Being an unregistered banker comes with its risks, both legal and pecuniary. To compensate for that risk, a fee is charged which tends to be higher than a standard transaction fee in the mainstream financial industry. Both underground bankers will share the fee in whatever way has been predetermined. A settling of accounts will take place over time and may involve the use of third parties or the purchase of commodities for shipment. The methods are endless. The pinnacle of success in the informal world is to clip your ticket at both ends, in other words, to obtain a commission from the sender but also to obtain a commission at the other end of the transaction, from an individual supplying cash that must be disguised or laundered. Enter the Vancouver Model.

Nestled around a beautiful natural harbor on the far west coast of Canada, Vancouver is a small city by world standards which pushes well above its weight. As a gateway to Asia, it has one of the largest airports and seaports on the western seaboard of North America. It has strong ties to Asia, long-standing diasporas of Asian and South Asian descent, easy access to the USA and Mexico, is part of a liberal democracy and has an international flair, having hosted a world’s fair and the summer Olympics. All these environmental and social factors also make it extremely attractive to transnational organized crime.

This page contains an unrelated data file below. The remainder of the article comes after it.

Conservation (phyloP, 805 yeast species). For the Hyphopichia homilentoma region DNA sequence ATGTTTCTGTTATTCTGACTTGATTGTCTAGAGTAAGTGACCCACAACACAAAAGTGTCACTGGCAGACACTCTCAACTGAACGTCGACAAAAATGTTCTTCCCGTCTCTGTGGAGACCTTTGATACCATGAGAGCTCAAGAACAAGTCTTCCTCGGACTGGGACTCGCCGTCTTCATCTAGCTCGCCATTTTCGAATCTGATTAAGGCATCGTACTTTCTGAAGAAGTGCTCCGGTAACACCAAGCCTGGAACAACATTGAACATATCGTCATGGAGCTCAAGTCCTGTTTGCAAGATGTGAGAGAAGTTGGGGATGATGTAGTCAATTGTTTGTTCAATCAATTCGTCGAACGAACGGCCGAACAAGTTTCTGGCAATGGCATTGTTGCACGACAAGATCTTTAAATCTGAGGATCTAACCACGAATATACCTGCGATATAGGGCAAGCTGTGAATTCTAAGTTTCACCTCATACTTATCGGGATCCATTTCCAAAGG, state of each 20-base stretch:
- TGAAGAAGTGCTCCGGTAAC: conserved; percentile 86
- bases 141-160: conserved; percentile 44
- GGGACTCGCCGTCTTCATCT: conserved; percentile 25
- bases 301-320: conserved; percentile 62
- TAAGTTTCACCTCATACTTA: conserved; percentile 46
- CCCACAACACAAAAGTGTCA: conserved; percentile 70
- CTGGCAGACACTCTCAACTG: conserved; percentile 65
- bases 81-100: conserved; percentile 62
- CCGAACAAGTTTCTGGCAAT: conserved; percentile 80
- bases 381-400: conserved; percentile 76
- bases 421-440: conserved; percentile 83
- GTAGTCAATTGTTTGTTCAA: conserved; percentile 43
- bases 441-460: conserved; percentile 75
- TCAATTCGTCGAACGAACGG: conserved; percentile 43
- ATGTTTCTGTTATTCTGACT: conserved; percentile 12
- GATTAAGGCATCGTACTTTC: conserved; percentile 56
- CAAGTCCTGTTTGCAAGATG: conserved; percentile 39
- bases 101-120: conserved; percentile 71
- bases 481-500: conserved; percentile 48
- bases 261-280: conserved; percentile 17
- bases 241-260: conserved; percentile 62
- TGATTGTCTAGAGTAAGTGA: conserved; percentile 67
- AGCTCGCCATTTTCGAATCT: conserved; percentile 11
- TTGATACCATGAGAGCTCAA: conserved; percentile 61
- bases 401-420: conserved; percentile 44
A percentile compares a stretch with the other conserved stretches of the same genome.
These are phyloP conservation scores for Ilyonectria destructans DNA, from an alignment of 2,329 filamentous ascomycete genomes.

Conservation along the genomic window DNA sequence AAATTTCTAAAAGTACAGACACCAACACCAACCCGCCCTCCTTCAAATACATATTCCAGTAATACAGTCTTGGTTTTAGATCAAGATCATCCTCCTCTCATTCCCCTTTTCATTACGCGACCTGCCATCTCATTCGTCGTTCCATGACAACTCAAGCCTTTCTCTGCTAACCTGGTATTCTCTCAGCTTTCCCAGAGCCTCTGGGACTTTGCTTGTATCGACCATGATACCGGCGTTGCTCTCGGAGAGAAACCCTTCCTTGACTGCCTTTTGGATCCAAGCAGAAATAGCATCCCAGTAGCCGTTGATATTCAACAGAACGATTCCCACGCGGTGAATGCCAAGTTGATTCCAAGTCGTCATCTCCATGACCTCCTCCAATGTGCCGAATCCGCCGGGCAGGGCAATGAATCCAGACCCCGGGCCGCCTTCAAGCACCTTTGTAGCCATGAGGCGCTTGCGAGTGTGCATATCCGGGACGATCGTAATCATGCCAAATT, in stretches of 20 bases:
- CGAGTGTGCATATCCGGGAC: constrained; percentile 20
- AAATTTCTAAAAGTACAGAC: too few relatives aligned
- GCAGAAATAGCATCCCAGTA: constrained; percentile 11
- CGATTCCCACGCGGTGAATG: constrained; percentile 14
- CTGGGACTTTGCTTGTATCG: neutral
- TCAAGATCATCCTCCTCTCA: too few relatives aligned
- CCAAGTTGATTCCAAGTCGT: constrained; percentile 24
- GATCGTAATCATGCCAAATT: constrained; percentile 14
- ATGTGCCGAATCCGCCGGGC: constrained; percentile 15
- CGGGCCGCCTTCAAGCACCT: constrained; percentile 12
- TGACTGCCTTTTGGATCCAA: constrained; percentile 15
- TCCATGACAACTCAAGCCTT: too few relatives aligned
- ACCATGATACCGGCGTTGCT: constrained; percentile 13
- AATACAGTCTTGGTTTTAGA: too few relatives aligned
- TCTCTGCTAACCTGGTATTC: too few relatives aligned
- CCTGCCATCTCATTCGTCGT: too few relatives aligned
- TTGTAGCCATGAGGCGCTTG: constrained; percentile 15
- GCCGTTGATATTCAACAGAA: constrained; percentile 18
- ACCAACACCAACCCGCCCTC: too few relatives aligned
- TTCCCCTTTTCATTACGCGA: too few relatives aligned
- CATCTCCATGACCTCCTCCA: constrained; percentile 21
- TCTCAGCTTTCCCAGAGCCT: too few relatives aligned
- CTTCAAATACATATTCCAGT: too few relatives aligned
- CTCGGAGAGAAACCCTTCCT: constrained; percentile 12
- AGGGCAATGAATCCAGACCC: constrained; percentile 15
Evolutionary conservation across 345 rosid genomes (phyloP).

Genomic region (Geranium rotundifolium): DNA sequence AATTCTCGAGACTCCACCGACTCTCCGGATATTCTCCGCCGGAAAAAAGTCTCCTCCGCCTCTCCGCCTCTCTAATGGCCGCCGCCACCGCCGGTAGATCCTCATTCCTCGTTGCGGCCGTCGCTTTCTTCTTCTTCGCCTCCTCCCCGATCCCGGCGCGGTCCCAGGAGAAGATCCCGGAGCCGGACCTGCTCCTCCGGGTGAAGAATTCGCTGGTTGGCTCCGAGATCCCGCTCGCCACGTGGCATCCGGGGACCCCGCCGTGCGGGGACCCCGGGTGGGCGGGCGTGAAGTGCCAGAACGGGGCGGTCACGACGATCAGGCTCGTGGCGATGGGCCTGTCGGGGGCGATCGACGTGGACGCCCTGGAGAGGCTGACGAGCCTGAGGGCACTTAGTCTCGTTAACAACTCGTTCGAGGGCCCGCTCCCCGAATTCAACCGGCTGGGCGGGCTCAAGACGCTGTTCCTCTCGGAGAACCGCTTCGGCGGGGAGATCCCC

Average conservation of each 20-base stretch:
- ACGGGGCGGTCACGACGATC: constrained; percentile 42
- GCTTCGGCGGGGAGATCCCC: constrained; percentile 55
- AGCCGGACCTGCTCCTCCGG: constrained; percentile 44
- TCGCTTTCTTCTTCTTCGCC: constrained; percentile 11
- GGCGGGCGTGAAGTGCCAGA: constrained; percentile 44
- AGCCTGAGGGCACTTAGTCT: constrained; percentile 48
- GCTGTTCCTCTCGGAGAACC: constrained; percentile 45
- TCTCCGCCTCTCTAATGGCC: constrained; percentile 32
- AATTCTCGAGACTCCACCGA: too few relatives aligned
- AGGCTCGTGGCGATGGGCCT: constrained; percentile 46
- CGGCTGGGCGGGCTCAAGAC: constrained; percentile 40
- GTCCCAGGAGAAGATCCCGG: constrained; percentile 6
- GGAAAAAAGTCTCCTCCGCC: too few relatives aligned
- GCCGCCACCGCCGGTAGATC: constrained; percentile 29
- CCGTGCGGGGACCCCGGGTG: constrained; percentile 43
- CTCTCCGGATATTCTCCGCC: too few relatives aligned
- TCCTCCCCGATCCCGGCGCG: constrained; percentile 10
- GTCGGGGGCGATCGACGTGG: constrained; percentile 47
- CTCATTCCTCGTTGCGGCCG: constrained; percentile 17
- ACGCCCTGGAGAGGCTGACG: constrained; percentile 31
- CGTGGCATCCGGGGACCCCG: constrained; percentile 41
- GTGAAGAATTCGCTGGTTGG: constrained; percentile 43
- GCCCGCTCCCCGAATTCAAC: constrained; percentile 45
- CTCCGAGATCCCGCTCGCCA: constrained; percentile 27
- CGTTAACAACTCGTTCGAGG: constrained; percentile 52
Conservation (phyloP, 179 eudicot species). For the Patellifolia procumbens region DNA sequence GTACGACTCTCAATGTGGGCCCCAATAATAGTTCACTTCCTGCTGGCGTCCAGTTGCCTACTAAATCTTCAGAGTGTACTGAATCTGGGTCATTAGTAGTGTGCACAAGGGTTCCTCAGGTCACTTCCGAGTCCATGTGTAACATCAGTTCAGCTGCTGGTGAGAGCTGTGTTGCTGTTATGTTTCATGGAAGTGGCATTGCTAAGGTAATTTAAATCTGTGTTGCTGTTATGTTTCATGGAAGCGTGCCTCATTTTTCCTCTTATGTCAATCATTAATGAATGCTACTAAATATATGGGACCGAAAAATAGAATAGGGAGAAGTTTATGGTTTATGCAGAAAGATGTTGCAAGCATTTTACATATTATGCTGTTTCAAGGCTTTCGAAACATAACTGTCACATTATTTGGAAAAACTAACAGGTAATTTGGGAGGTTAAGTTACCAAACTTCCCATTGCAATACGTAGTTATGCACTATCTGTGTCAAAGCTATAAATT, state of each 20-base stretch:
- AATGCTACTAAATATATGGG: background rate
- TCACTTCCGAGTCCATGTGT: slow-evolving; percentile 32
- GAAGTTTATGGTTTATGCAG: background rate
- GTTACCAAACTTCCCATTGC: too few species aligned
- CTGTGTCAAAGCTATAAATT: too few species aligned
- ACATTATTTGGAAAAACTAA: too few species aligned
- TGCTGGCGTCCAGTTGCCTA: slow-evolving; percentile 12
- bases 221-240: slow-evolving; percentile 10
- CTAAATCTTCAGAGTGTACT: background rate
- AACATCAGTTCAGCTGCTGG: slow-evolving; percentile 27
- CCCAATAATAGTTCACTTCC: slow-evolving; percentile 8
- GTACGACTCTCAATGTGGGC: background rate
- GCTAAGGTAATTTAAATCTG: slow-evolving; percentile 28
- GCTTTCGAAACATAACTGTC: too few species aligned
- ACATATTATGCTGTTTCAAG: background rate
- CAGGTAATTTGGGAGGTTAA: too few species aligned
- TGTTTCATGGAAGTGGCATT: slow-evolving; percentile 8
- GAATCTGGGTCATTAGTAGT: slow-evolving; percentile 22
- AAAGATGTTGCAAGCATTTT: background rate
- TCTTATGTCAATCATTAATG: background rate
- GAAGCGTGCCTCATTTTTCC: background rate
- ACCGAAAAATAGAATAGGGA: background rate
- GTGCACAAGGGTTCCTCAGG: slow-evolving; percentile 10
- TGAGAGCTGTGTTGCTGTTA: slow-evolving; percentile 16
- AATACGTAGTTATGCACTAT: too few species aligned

A few years ago, John Langdale, an academic and organized crime expert, at Macquarie University in Australia twigged to unusual activity in Vancouver’s casino industry. He wrote about it in a presentation to law enforcement. He described a phenomenon that involved high-stakes gamblers moving large sums of money out of China through informal transmitters, thus avoiding Chinese currency export law, and retrieving their money in the form of Canadian currency given to them in bags of cash when they arrived in Vancouver.

The phenomenon had been seen by law enforcement and regulators; however, its full extent was not explored before a trickle of money became a flood, estimated to be in the hundreds of millions of dollars. Langdale called it the Vancouver Model and noted that it was relatively unique because the money given to the high rolling and newly arrived gamblers was often the proceeds of domestic drug trafficking and other crime in Canada.

The scheme was so efficient that the informal transmitters were literally clipping their ticket at both ends, by obtaining a cut of the money deposited with the banker in China and a cut of the money that had to be laundered in Canada. Their shares were simply the cost of doing business for the sender and the trafficker.

By 2015, several years after the scheme began, the police were on the case, followed by internal measures within government, commissioned reports and, currently, a public inquiry. Not surprisingly, the inflow of unsourced cash into casinos progressively decreased. Will this neutralize the organized crime groups that had discovered an efficient way to launder their cash? Highly unlikely.

Organized crime groups are incredibly resilient. They tend not to be slow-moving bureaucracies. They operate with few external restrictions. When one opportunity closes, they seek another. Where that will be is the constant question for law enforcement. It is also why anti-money laundering is such a difficult and frustrating field of endeavor. It is also why compliance, knowing one’s customer and recognizing anomalies is so important in the ongoing battle against organized and profit-driven crime.

Corresponding author

Peter German can be contacted at: peter.german@shaw.ca